The King’s Man (20th Century, R)

The King’s Man is in the strange place movies find themselves when a prequel has been made for a series and nobody really asked for it. Not unlike Solo: A Star Wars Story. We like the series as it stands. Do we need to know where every character started or where every faction got it’s beginning? No. Not necessarily. Of course there are exceptions to this principle right? If Solo wasn’t great we had Rogue One, an excellent movie that filled in a plot hole that puzzled fans and critics of the Star Wars universe. Rise of the Planet of the Apes is phenomenal. 

The Kingsman franchise (I guess, though that word feels kinda gross) has been known for its irreverent humor, over-the-top, violent action sequences, and overall grizzled-gentleman vibe. A Scotch neat with some bangers and mash kind of mix. Eclectic but…made with bargain bin supplies. I have long described the films as the poor man’s James Bond. Not because the movies are poorly made or the characters are of the working class (well…) but because they just aren’t as classy. That’s what made them fun little bloody romps. 

What The King’s Man seeks to do is illustrate where this secret Secret Service came from. A question few people had and fewer people will enjoy the answer to. 

Remember everything I used to describe the quirky demeanor of the first two films? Well this movie does away with those characteristics almost entirely. And honestly, the one time it does lean into its strange irreverent humor, I wish I could wash from my brain. Y’all…it is uncomfortably weird. 

The King’s Man takes place in the days leading up to and through the end of the First World War. If that’s any indication for the tone of this film, you’ll realize there isn’t an abundance of humorous material to pluck from the mud of the Ardennes. The plot follows the Duke of Oxford, played well by Ralph Fiennes, and his handsome but dull son Conrad. Harris Dickinson performs fine here, but Conrad’s motivations are dim from the onset. A foolish boy determined to volunteer for the war effort. Mind you, I don’t believe this plot is meant to be silly, but given the events of the film and how everything pans out, it’s hard to not look at the alternative he had to trench warfare and not toss your hands up in furtive disappointment.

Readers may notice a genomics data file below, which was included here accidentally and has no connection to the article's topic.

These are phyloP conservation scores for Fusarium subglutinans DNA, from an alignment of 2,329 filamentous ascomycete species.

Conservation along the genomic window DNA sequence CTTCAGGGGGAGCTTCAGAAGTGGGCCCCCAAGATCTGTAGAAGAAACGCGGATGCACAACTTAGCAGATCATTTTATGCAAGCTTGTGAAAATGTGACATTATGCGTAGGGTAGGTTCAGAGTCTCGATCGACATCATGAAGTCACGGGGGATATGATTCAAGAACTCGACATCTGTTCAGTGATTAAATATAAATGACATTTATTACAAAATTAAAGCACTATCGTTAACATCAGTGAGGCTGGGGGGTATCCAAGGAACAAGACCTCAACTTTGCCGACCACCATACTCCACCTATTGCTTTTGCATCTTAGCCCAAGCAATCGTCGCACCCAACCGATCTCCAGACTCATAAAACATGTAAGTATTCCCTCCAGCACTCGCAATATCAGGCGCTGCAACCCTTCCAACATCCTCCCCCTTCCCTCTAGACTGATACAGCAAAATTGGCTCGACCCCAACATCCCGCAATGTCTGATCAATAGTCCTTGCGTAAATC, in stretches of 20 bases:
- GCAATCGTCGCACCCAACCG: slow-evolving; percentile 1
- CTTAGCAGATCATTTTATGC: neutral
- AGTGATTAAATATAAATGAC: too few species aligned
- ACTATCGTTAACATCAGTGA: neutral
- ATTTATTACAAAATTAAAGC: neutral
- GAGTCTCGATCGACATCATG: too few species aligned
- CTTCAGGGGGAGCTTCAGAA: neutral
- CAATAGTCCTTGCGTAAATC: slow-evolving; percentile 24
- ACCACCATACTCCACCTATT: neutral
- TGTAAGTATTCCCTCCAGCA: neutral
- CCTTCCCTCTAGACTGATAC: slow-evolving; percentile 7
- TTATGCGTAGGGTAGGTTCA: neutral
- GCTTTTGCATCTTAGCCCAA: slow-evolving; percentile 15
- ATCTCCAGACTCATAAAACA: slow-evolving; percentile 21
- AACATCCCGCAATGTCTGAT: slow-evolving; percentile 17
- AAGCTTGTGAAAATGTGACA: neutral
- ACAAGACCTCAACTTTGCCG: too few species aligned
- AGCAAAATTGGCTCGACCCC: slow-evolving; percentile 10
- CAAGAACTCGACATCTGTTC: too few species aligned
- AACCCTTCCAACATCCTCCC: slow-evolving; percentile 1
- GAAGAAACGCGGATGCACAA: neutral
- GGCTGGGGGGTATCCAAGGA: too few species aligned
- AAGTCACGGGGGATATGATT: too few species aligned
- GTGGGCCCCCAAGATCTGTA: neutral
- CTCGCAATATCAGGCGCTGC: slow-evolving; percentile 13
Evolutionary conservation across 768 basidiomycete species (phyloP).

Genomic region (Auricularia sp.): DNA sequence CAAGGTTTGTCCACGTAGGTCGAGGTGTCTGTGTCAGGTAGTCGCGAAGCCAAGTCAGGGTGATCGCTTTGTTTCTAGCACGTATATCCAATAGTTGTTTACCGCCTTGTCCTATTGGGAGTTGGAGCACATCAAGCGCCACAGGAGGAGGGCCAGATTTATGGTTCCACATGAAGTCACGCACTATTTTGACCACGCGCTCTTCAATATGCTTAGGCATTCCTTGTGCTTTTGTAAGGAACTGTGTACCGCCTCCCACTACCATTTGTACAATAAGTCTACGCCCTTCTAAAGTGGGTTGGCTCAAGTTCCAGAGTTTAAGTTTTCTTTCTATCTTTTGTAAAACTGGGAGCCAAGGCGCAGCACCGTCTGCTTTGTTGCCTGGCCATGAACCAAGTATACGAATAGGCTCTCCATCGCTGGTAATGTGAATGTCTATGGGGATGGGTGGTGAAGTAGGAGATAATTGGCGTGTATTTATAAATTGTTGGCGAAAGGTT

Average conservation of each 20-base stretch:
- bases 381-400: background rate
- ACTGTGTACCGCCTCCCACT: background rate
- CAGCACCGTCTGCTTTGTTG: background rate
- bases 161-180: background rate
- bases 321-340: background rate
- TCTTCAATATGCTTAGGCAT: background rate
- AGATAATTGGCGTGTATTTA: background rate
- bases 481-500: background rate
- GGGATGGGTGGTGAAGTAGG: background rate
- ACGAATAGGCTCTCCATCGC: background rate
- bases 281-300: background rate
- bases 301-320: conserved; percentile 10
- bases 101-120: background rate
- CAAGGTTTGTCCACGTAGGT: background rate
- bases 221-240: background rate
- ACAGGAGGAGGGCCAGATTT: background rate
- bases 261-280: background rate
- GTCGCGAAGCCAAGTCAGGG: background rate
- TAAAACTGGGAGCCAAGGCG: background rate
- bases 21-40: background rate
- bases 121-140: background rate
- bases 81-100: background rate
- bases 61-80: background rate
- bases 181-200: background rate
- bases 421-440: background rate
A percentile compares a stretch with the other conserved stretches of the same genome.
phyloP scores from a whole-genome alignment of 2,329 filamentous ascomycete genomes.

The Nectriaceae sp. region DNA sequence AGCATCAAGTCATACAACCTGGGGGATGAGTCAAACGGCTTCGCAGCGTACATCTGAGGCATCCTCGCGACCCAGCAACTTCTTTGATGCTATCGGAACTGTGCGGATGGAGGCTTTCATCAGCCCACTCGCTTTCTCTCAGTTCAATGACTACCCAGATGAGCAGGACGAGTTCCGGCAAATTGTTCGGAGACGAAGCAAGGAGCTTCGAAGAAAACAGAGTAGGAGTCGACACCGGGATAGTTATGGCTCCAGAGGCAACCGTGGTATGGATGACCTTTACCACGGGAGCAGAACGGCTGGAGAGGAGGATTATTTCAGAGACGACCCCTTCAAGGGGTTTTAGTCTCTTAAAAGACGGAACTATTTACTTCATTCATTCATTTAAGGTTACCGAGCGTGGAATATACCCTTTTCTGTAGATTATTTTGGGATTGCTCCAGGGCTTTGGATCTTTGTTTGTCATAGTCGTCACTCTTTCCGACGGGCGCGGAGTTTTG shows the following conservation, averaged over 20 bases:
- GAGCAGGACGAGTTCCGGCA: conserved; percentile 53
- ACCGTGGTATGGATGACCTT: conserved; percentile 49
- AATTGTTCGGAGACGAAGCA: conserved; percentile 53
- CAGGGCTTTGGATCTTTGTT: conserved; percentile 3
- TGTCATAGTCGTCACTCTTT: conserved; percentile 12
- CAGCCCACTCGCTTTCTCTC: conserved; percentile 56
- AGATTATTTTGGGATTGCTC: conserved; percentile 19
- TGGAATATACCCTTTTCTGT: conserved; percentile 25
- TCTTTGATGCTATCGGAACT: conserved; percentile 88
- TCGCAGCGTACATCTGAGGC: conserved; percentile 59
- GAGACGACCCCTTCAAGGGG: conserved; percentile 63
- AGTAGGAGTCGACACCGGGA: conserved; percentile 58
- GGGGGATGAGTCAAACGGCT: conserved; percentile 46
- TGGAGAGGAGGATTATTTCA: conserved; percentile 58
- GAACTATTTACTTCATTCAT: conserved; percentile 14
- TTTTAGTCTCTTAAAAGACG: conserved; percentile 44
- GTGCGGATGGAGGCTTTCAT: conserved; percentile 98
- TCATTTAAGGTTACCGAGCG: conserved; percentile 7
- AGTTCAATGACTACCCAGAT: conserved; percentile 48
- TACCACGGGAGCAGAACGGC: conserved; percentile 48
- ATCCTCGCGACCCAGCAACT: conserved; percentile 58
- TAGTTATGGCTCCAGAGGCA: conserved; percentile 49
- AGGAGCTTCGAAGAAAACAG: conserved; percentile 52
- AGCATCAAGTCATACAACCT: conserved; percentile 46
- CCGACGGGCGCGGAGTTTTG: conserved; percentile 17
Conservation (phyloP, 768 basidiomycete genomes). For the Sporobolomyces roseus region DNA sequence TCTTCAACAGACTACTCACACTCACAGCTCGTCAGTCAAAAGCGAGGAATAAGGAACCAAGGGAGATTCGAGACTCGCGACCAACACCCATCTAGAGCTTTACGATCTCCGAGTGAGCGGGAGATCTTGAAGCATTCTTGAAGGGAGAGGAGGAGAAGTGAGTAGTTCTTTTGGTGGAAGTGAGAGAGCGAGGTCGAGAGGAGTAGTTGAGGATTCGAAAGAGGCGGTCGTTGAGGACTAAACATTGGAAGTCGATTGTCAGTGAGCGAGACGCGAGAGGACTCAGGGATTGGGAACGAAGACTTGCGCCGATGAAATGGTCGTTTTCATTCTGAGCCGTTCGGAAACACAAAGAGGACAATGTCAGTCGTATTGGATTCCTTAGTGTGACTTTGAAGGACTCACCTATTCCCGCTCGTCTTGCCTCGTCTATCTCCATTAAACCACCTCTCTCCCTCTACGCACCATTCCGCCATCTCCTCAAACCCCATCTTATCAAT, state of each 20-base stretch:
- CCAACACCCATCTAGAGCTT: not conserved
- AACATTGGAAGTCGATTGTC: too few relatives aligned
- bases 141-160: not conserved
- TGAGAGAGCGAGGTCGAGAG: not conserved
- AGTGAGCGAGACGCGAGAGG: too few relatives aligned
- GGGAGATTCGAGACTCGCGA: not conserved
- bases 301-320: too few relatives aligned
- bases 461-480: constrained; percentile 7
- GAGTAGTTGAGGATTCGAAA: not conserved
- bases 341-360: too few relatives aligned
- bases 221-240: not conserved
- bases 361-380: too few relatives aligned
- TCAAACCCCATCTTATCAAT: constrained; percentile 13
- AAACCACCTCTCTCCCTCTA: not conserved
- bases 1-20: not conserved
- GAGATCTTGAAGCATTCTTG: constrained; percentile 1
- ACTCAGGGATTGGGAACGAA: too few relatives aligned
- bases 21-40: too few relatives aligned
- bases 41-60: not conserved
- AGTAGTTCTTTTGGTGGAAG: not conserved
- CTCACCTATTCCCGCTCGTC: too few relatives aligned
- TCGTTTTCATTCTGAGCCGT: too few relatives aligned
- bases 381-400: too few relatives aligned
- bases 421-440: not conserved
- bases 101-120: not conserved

There is foolery afoot, and the world’s leaders have been infiltrated by a secret society seeking the downfall of the British empire. Because of course they have. And what better machination to put into motion the creation of another, more secret, society bent on foiling their plans. Honestly, the plot is about as straightforward as one could have expected from a Kingsman movie. The issue lies in the fact that it tries so hard to differentiate itself from its predecessors that you will genuinely hope each twist and turn isn’t exactly what you would imagine them to be. 

Rhys Ifans as the brooding and wacky Rasputin is at once charming and mystifying. Again, not because of his occult magical proclivities, but rather because more often than not his actions are motivationally dubious and worse, plot negligible. His impact is limited, despite the fact that he holds the role of a key figure, so he plays out more like a dancing decorated pawn: fun to look at, but mechanically limited and little more than distractive cannon fodder. 

The action segments in The King’s Man are full of potential, and several of them are quite entertaining. Sadly the long cut, gritty action cinematography so essential to hand-to-hand combat is very limited, a fact that can almost certainly be the result of focusing your films action on a nearly sixty year old star with few action roles in his impressive past. I have a soft spot for Ralph Fiennes, though, and I found it easy to forgive these missed opportunities. The role and film was obviously a blast for him. I find it difficult to fault a man for that. | Caleb Sawyer

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